1 (Tchaikovsky: The Queen of Spades) Sop. Granddaughter of the old Countess, recently engaged to Prince Yeletsky. (In Pushkin's novel, from which the libretto was adapted, Lisa was a ward of the Countess, not a relative, but she was upgraded in order to put her on a higher social standing than Hermann, who had to be wealthy in order to be worthy of her, hence his desperate need to win money.) Hermann has seen her and fallen in love with her and she is unable to resist him when he declares his feelings. She gives him a key to her room, and on his way there he passes through the Countess's quarters and demands from the old lady the secret of the three cards. The Countess dies of fright and Lisa realizes that, even though he loves her, Hermann has been using her to get to the Countess to satisfy his gambling needs. She drowns herself in the Winter Canal. Aria: Zachem zhe eti slyozi? (‘Why these tears?’); Akh, istomilas ya gorem (‘Ah, I am worn out by grief’). Created (1890) by Medea Mei‐Figner (she was pregnant at the time; her husband created Hermann).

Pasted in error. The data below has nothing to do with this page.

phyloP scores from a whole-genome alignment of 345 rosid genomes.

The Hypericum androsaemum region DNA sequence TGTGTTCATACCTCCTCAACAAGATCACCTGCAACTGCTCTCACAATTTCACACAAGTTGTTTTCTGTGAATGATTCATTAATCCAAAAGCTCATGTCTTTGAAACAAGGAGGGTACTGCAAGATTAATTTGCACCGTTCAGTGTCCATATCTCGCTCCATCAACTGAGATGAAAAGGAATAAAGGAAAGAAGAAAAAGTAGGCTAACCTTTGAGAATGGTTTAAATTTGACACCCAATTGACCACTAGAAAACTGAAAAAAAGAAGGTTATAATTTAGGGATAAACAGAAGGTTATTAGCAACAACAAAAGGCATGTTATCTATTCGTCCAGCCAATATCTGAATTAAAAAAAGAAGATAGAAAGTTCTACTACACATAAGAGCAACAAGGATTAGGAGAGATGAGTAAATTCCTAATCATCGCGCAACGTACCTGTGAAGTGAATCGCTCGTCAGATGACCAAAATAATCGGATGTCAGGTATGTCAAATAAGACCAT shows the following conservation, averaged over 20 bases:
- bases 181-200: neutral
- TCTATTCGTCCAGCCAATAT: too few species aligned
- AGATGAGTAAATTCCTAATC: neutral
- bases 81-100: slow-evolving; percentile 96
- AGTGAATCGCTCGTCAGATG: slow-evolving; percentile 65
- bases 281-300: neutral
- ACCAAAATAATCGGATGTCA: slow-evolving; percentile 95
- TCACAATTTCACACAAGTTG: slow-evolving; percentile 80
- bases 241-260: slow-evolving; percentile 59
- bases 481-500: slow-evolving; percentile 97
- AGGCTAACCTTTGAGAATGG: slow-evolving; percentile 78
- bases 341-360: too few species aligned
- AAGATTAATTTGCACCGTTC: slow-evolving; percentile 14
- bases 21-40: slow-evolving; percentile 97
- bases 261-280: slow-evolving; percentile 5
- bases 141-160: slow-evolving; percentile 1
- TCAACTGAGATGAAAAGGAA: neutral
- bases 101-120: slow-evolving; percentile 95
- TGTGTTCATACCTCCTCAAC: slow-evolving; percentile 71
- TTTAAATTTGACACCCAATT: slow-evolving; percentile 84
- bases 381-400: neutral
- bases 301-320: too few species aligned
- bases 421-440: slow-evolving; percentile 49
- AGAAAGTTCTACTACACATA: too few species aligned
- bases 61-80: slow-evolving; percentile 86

2 (Bellini: La sonnambula). Sop. Hostess of the village inn. In love with Elvino and jealous of Amina, who is to marry him. Does her best to cause trouble between them. Created (1831) by Elisa Taccani.
3 (Lehár: The Land of Smiles). See Lichtenfels, Lisa.